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Breastfeed Med. 2011 Aug;6(4):233-9. doi: 10.1089/bfm.2010.0062. Epub 2011 Jan 21.

Successful relactation--a case history.

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1
Dominic Stanca Obstetrical and Gynecological Clinic, P-ta Cipariu Nr. 9/17, Cluj-Napoca, Romania. martamuresan@yahoo.com

Abstract

A healthy, term male infant was weaned at 10 days postpartum because of his mother's illness. The baby was breastfed by his mother's sister, but mostly he was fed with his aunt's expressed milk and with formula by bottle. At 9 weeks postpartum relactation began. Techniques used were a supplemental nursing support system device; frequent suckle at the breast, supplemented by formula given by bottle; breast pumping; domperidone; and support from an International Board Certified Lactation Consultant and family. Problems that appeared during relactation were that at 12 postpartum weeks the baby refused the supplemental nursing system device, and at 12 weeks and 3 days he refused the breast; after 3 weeks of relactation, the milk supply was still low, needing supplementation; and in the first week of exclusive breastfeeding, the baby stopped growing, then he gained weight slowly, and his gain fell down to the 15(th) percentile. Solutions and interventions used to solve the problems were usage of an artificial nipple during breast strike for 3 days and cessation of supplementary formula and frequent suckling at the breast. Four days after relactation started, colostrum appeared (for 2 weeks), and within 1 month from the beginning of relactation the baby was fully breastfed. He was exclusively breastfed until 7 months, and he was continually breastfed until 2 years. His growth was good and was around the 50th percentile on the weight/length curve. Thus relactation is possible at 9 weeks postpartum, if the mother's motivation to breastfeed is strong. The best technique to increase milk supply is frequent, short breastfeedings.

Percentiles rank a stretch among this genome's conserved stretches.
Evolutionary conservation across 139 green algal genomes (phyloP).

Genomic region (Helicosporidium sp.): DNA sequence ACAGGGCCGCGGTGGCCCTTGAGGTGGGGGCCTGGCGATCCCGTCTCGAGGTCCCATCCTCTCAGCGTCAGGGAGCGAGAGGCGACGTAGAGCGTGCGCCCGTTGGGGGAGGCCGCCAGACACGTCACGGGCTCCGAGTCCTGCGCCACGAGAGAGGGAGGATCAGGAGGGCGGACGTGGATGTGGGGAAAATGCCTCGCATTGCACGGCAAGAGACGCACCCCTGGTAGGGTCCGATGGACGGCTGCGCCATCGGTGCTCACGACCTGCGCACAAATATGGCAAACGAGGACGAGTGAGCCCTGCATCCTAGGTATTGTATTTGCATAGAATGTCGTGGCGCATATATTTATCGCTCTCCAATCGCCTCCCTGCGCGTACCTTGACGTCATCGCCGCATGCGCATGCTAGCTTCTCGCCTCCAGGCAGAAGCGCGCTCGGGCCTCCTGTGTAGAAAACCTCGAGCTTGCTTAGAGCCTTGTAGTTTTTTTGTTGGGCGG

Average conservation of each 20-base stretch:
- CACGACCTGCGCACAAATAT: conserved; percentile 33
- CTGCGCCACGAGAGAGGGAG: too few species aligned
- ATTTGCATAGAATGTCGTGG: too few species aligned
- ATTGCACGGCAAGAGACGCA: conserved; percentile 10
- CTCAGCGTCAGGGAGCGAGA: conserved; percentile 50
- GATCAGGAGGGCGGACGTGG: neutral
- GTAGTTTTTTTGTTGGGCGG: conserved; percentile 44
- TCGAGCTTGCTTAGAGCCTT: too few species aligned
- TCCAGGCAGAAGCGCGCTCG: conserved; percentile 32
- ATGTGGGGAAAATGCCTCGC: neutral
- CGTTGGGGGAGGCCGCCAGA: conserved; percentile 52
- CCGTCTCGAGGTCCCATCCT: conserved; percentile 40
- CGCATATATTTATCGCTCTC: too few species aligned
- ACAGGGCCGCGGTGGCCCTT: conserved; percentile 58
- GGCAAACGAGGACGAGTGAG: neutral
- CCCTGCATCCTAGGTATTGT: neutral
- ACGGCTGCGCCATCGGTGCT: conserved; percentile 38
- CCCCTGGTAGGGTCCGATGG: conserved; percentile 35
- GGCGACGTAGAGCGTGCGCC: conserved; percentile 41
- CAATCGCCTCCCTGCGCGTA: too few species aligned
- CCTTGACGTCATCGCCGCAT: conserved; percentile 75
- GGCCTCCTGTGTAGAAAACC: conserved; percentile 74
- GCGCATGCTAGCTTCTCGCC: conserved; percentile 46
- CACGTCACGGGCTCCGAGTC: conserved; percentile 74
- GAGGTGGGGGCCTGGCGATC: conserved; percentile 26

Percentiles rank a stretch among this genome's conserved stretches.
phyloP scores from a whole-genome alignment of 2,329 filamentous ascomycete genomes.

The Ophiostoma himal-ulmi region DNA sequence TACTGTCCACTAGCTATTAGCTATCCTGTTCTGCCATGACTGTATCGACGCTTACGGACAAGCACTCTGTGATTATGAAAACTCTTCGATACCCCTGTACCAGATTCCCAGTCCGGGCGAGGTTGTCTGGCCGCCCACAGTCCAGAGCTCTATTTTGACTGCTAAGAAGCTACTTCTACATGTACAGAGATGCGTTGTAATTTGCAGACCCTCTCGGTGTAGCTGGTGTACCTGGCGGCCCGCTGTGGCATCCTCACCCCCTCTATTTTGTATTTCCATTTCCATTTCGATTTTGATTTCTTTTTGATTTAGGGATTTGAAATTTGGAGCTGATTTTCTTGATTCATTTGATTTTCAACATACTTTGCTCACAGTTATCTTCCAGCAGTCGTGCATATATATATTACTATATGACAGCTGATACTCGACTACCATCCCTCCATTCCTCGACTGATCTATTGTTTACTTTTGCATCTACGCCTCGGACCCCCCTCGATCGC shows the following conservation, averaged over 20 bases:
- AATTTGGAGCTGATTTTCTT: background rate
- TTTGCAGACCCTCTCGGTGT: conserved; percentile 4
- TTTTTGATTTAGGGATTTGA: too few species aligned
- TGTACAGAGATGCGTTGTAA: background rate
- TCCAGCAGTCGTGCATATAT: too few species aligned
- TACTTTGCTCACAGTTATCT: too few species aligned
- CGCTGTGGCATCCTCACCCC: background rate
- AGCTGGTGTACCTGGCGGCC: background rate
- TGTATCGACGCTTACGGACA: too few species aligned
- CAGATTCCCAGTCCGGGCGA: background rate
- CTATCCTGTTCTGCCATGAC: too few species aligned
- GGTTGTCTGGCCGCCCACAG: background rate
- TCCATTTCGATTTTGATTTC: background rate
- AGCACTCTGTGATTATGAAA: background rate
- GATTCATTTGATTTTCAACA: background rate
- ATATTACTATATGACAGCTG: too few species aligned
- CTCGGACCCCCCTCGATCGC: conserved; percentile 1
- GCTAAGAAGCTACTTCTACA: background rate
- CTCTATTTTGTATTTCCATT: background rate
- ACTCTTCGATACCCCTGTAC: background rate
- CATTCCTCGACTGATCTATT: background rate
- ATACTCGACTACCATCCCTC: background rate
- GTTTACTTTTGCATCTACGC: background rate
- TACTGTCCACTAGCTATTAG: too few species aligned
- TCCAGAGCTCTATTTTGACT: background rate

PMID:
21254794
DOI:
10.1089/bfm.2010.0062
[Indexed for MEDLINE]
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